We live in a fast moving world. With the advent of modern technology, it’s easy to become overloaded with the volume of information and news available to you. This can cause you to worry about what this news might mean to you and your personal circumstances.
More often that not, the news presented to you is bad. Why? The most common view is that bad news is more interesting and attracts more attention. This does not necessarily mean that the news is something that you need to react to straight away.
One recent example of news that may impact Australian investors is the proposed policy to stop tax payers from receiving tax refunds for the franking credits they receive in conjunction with the dividends paid from Australian companies they own.
What does this mean?
Under the Australian tax system, companies pay 30% tax on their profits. When these profits are passed on to shareholders in the form of dividends, the company also hands the shareholders a credit for the tax the company has already paid (the “franking credit”).
The individual shareholder then pays tax on the profit they received from the company, less the “franking credit”. This ensures that the company profits are taxed at a shareholder’s marginal tax rate.
The removal of the refund of excess franking credits would mean that low income earners (taxable income below $37,000 or 19% marginal tax rate) and superannuation funds (either 15% in accumulation phase or 0% in pension phase) would potentially receive less income from Australian shares, as the taxpayer would only receive a portion of the 30% franking credit to cover the tax liability (either 19%, 15% or 0%) and not the excess franking credit back as additional dividend income.
Australian Dividend Imputation
At face value, this proposal appears to be bad news for investors. However there are factors to consider before reacting to this news:
- This proposal is just that – a proposal by an opposition party. The Labor Party needs to win the next federal election and pass legislation through two houses of parliament before any changes are made.
- The franking credit system has given investors an incentive to invest more in Australian shares (particularly those that pay a high proportion of their profits as dividends) just to receive the franking credit. Any changes to franking credits may mean a shift in focus to other markets such as global shares, to achieve a suitable investment return. This may not be a bad thing as Australians tend to have a high home-bias toward Australian shares compared to other asset classes. This diversification can reduce investment volatility, but also the potential to mitigate any tax risks as foreign tax credits would not be impacted.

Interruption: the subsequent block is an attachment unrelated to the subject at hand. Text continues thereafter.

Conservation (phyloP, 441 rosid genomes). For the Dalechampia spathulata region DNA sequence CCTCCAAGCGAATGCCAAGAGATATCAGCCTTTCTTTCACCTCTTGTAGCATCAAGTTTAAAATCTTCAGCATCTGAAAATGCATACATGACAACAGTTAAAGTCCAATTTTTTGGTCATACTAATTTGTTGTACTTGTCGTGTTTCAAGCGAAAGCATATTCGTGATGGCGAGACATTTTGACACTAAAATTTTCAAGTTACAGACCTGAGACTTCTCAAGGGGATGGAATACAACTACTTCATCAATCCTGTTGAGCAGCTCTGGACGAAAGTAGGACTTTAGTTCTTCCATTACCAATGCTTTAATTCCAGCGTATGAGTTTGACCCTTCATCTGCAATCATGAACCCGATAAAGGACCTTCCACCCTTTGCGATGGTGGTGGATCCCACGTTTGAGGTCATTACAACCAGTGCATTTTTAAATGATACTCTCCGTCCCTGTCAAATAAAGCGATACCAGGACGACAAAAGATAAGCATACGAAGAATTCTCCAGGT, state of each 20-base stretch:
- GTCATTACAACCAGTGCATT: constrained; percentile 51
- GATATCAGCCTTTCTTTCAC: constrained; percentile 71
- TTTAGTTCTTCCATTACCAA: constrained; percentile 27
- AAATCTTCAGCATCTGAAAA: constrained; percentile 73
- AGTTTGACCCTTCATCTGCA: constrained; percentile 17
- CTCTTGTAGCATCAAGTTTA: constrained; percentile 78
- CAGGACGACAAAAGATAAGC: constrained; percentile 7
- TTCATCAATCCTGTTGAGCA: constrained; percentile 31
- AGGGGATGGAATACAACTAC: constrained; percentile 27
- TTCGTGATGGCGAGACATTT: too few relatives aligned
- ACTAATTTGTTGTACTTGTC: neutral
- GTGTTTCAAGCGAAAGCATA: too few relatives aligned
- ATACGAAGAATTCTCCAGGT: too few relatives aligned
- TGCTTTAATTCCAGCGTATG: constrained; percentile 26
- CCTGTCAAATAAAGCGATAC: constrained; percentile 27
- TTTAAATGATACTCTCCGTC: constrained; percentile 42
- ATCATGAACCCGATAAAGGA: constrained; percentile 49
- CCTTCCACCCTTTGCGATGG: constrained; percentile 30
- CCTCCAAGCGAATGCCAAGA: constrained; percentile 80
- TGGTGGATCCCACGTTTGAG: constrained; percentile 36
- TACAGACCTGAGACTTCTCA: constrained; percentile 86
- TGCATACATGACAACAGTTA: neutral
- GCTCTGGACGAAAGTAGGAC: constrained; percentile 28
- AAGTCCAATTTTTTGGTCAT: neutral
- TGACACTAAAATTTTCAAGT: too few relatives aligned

- Focus on total income not yield
There are two components to investment returns – income and capital growth. Many investors focusing on blue chip companies are investing purely for the income yield and are not concerned about capital growth. This income yield may not be sustainable as companies often need to reinvest profits back into the business to continue to grow. So while a high income yield may seem like a great idea, it may come at a cost as your income may not be necessarily growing as much as what it could.
- Many superannuation investors have the opportunity to move between accumulation and pension phase to change the effective tax rate of their investments and utilise more of the franking credits associated with Australian shares (should the rules change).
So what should you do? Making knee-jerk reactions to short term news could mean unintended consequences for you over the long term that could cost you more than if you did nothing. So rather than jump at shadows, seek professional advice based on your goals and objectives so that you’re aware of all possible options.
At DPM Private Wealth, our focus is to understand your needs, help you cut through the noise and navigate the myriad of financial decisions so that you and your family achieve financial peace of mind. For a no cost or obligation initial consult, please contact us here
* The information contained in this site is general and is not intended to serve as advice. DPM Financial Services Group recommends you obtain advice concerning specific matters before making a decision.